“You are the most change-averse change management consultant I’ve ever met,” my friend teased me as I bemoaned the shifts in my work and personal life. Touché. It’s true, I don’t exactly embrace change with arms open wide. Yet I’ve spent part of my career advising clients on how to lead big organizational changes. In a way, my aversion to change makes me perfect for this work: I understand how uncomfortable, confusing, and yucky change can be.
Yet it’s not so much the change itself that is uncomfortable, but the process of transition. Change has to do with circumstances. Transition is the internal shift that we make in response to that change, as we let go of how things used to be and adjust ourselves to the way things are now.
One thing that has helped me navigate change – both my own and that of my clients – is understanding the 3 phases of transition, as identified by noted author and expert William Bridges. These are: Endings, the Neutral Zone, and Beginnings.
In this three-part blog series, we’ll take a look at each of the three phases, and what we can do in each one to navigate change well and land on our feet. Let’s start with Endings.
Part 1: Let Go
In order for something new to begin, something else must end. While our instinct may be to just jump into the new situation, we are better off first acknowledging what has ended – particularly anything that has to do with a change in our identity. Dealing with the losses will help us get closure on the past and learn from it – which can make our transition more smooth and productive.
Identify the Losses
Often, changes are good. Yet even when we welcome a change, endings can be difficult, because there are losses associated with them. For example, if you are promoted to manager at work, you may be excited about greater levels of responsibility, higher pay, and new challenges. However, you must also let go of things like:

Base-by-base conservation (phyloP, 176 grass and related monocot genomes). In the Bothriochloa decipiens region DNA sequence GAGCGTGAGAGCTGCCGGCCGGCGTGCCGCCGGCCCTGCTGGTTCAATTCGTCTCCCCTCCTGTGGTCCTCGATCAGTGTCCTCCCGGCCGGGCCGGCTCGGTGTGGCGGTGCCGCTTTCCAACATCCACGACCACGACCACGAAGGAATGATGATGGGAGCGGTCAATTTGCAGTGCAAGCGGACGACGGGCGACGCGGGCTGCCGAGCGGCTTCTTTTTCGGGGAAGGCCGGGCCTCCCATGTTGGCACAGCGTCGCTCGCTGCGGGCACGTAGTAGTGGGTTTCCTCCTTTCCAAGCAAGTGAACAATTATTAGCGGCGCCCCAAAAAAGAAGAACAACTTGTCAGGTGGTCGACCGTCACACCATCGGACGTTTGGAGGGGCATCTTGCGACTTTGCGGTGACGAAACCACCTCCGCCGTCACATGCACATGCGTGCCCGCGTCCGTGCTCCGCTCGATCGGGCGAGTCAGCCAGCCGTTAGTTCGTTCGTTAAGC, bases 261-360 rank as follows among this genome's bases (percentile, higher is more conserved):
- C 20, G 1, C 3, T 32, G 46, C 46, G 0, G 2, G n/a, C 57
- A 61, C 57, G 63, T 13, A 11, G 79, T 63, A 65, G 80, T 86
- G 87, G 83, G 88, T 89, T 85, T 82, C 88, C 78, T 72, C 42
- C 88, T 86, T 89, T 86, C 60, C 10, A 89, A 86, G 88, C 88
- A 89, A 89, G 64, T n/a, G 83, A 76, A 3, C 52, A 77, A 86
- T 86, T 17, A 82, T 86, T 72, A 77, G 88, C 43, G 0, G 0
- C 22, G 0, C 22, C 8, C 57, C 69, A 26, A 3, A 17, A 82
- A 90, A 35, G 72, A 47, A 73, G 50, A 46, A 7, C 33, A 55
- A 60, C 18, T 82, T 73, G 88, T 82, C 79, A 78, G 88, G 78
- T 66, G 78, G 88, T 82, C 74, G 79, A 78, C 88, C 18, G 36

- the camaraderie of your former teammates (who now report to you),
- the content of the work you used to do (which you were pretty good at and enjoyed),
- the habit of working certain hours (which may be greatly expanded with the new managerial role), and
- the feeling of competence you got from doing your former work (which was familiar and satisfying).
Focusing solely on your new role as manager without first acknowledging that you are giving something up in this transition may create problems for you later on.
In fact, after thirty years of studying change and transition, William Bridges points out that the failure to identify and get ready for endings and losses is the largest difficulty for people in transition.
In my own life, moving from Washington, DC to Manila, Philippines was a huge change. I was excited for a new adventure – both personally and professionally – but there were also losses. I had to let go of things like my close-knit and supportive group of friends, knowing my way around town, and feeling “at home” in the culture. Not unexpectedly, I missed the sense of satisfaction and accomplishment from the job I had left behind. More surprisingly, though, I found that I missed the identity that had accompanied that job – being seen by those around me as competent and accomplished.
Help Yourself to End Well
When you find yourself grappling with an “ending,” William Bridges suggests some helpful questions to ask yourself:
- Now that this change has occurred, what old ways of doing things must I give up?
- What have I lost?
- What needs do I have that will no longer be met?
- How can I meet those needs in other ways?
- Because of this change, what parts of myself and the way I see myself are now out of date?
- How can I grieve these losses?
- What can I do to symbolically say good-bye?
Acknowledging the losses, and creating a way to symbolically or ritually let go of them, can help us to end well and move on to the next phase of transition: the Neutral Zone.
Have you experienced an ending before a new beginning? What have you let go of? What are you still struggling to let go of?
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